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be racist against palestinians," she said. opinions here are as divided as this land. >> this is the biggest problem of the world, in their last 2,000 years. who is the chosen people? >> reporter: an impossible question, but here, the u.s. is seen choosing sides. seth doane, cbs news, beit el, in the west bank. >> pelley: coming up next on the cbs evening news, the soaring cost of saving overdose victims. [burke] billy- rgoatuffians. seen it. covered it. we know a thing or two because we've seen a thing or two. ♪ we are farmers. bum-pa-dum, bum-bum-bum-bum ♪ as after a dvt blood clot,ital i sure had a lot to think about. what about the people i care about? ...including this little girl. and what if this happened again?
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hospital, but wondered, was this the best treatment for me? so i asked my doctor. and he recommended eliquis. eliquis treats dvt and pe blood clots and reduces the risk of them happening again. yes, eliquis treats dvt and pe blood clots. eliquis also had significantly less major bleeding than the standard treatment. both made me turn around my thinking. don't stop eliquis unless your doctor tells you to. eliquis can cause serious and in rare cases fatal bleeding. don't take eliquis if you have an artificial heart valve or abnormal bleeding. if you had a spinal injection while on eliquis call your doctor right away if you have tingling, numbness, or muscle weakness. while taking eliquis, you may bruise more easily ...and it may take longer than usual for bleeding to stop. seek immediate medical care for sudden signs of bleeding, like unusual bruising. eliquis may increase your bleeding risk if you take certain medicines. tell your doctor about all planned medical or dental procedures. eliquis treats dvt and pe blood clots. plus had less major bleeding. both made eliquis the right treatment for me.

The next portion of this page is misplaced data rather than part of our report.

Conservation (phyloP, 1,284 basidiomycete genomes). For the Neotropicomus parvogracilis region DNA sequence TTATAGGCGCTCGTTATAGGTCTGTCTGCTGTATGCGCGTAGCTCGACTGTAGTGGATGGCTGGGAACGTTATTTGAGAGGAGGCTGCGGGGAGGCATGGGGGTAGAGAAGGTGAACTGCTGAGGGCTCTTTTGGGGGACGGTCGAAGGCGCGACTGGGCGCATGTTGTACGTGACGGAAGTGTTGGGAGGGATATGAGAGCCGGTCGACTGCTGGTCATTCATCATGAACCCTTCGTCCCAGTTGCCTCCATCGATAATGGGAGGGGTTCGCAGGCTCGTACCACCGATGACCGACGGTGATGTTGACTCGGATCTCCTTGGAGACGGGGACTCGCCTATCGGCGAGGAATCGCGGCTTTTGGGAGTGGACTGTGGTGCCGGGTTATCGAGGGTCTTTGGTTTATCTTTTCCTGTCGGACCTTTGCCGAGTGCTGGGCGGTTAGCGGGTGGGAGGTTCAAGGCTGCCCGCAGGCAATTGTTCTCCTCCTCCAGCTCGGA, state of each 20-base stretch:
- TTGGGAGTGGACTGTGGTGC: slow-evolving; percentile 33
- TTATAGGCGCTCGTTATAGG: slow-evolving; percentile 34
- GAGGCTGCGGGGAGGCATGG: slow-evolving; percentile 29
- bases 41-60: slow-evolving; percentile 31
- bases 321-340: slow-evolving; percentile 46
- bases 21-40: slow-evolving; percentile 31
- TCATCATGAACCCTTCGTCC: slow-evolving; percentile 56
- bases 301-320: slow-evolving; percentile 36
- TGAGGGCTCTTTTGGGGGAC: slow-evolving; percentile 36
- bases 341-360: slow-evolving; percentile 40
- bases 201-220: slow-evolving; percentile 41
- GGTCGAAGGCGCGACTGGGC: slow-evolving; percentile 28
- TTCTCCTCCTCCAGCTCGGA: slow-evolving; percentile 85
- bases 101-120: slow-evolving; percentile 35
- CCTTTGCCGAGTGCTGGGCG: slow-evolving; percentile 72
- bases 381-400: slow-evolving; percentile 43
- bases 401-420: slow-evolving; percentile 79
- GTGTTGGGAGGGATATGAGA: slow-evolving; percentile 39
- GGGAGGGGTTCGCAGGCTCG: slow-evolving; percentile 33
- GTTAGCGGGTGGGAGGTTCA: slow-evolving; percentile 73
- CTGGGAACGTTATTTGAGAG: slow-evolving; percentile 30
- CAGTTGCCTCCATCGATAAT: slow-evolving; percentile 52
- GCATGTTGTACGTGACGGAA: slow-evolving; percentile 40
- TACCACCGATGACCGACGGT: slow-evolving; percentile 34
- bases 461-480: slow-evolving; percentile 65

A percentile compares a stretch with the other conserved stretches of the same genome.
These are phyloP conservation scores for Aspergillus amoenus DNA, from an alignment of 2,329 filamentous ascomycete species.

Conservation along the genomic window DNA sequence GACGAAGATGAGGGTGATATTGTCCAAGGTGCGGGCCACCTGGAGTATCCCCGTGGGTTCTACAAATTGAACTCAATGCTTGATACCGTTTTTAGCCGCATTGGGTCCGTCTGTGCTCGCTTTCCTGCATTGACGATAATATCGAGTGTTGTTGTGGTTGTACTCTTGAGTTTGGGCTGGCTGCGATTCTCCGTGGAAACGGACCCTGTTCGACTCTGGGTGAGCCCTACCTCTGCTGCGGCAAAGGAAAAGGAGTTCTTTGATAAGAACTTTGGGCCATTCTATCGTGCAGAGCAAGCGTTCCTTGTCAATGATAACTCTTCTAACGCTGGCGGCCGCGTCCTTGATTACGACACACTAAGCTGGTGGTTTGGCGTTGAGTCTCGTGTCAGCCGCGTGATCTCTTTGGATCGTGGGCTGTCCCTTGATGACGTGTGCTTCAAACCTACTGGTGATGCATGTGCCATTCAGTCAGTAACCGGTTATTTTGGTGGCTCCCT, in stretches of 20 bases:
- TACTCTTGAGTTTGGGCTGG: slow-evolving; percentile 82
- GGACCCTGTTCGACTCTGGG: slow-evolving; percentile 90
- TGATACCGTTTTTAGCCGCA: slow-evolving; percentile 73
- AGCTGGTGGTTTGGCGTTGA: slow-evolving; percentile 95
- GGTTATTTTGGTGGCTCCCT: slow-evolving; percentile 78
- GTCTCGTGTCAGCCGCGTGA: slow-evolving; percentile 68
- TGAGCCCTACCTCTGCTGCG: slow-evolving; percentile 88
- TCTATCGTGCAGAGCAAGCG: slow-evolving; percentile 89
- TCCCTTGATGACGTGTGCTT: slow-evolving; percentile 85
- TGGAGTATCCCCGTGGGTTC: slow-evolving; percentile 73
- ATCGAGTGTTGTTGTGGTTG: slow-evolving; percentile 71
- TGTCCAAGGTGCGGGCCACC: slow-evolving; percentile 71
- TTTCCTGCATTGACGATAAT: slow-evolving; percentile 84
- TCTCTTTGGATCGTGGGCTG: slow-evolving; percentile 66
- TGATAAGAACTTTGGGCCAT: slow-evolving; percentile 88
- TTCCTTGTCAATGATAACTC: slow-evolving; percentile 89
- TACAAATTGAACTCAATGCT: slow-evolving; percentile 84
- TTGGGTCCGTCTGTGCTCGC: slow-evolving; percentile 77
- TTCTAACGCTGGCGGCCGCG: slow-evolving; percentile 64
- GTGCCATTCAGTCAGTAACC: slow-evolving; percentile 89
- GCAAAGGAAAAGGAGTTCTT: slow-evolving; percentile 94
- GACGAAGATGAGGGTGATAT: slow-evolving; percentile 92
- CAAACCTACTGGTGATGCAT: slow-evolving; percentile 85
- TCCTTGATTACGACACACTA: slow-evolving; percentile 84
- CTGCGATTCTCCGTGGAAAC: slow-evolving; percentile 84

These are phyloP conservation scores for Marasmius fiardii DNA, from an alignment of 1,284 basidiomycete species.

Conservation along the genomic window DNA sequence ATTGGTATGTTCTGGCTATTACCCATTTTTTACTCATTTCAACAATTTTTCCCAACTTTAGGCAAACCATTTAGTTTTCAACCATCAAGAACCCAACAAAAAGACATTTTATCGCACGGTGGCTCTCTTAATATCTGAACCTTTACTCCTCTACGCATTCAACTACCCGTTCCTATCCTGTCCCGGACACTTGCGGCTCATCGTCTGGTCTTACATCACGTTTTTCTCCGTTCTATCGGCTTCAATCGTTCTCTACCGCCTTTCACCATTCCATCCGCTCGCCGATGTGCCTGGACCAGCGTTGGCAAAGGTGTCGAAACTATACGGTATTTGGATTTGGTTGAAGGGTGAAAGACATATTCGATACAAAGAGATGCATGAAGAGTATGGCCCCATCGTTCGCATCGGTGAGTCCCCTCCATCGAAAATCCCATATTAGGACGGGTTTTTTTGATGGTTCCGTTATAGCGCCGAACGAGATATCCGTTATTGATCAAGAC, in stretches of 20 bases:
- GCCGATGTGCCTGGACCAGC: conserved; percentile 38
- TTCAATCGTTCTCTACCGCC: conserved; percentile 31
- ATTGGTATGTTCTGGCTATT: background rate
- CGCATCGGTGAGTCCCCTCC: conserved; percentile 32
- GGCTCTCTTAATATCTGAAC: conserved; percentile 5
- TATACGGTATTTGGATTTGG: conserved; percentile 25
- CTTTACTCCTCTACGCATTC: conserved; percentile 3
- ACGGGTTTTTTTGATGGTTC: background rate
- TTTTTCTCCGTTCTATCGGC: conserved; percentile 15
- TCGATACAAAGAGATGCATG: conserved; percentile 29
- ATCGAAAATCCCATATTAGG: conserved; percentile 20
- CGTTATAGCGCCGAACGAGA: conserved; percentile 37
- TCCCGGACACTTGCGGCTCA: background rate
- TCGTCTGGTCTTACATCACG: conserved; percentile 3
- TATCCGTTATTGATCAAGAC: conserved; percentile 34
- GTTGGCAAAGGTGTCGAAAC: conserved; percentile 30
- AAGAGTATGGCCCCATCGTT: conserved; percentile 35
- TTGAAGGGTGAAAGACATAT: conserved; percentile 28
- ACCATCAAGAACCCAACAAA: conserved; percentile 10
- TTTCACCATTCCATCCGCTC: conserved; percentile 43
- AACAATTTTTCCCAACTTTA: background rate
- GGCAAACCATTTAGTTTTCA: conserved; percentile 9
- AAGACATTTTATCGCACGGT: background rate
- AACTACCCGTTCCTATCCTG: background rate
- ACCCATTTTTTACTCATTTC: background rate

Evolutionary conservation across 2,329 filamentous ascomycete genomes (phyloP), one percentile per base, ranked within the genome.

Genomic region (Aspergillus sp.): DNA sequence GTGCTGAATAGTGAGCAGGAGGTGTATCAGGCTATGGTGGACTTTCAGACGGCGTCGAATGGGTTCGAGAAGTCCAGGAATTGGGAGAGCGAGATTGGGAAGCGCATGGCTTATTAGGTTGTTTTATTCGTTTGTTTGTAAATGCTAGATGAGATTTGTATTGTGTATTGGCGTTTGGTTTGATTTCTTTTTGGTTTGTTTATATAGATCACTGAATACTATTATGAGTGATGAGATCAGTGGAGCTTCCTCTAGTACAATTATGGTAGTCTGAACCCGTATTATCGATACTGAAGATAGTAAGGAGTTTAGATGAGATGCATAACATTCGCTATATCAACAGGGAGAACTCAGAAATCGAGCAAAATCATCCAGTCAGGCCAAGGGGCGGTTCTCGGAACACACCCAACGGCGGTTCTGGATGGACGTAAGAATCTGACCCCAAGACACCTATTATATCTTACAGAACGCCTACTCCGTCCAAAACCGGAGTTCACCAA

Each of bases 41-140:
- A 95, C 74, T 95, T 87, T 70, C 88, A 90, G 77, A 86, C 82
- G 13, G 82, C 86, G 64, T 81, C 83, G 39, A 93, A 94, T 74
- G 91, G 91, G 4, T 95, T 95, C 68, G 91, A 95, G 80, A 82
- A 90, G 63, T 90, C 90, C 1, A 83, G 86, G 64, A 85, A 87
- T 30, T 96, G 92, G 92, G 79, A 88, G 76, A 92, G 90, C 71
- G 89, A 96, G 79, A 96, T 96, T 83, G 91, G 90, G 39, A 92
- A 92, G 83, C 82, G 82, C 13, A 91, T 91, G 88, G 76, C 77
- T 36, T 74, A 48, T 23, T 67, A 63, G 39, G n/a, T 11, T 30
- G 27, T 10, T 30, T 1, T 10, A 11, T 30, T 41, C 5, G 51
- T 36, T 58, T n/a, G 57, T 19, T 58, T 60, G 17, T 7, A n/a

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is right for you. you know how painful heartburn can be. for fast-acting, long-lasting relief, try doctor recommended gaviscon. it quickly neutralizes stomach acid and helps keep acid down for hours. relieve heartburn with fast- acting, long-lasting gaviscon. >> pelley: communities are struggling to reduce opioid deaths, and anna werner has found that the cost of saving lives is soaring. >> narcan is administered-- >> reporter: it's late night in indianapolis. we're going to let you get out then, okay. >> reporter: and parneddics have once again used naloxone, known as
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another person who overdosed on heroin. >> you saved my life. yes, ma'am. >> reporter: paramedic larry brake. how critical is narcan for you? >> oh, extremely critical. yeah, it's a true lifesaver. >> can you hear me? >> reporter: several cities contacted by cbs, including indianapolis, say they're spend manager taxpayer dollars on naloxone because their price has doubled and they're using more. emergency responders like brake often have to use multiple doses to counter stronger opiates. what's the highest number of dose you've ever given anyone? >> six. >> reporter: that's a lot. >> yeah, it is a lot. >> reporter: opioids killed more than 33,000 people in 2015, compared with 21,000 in 2010. dan o'donnell is the medical director for indianapolis emergency medical services. >> nothing changed about the medication. it's not new and improved. it's just in higher demand, and it's in response to a public health emergency. and i just don't think that's the time to suddenly raise the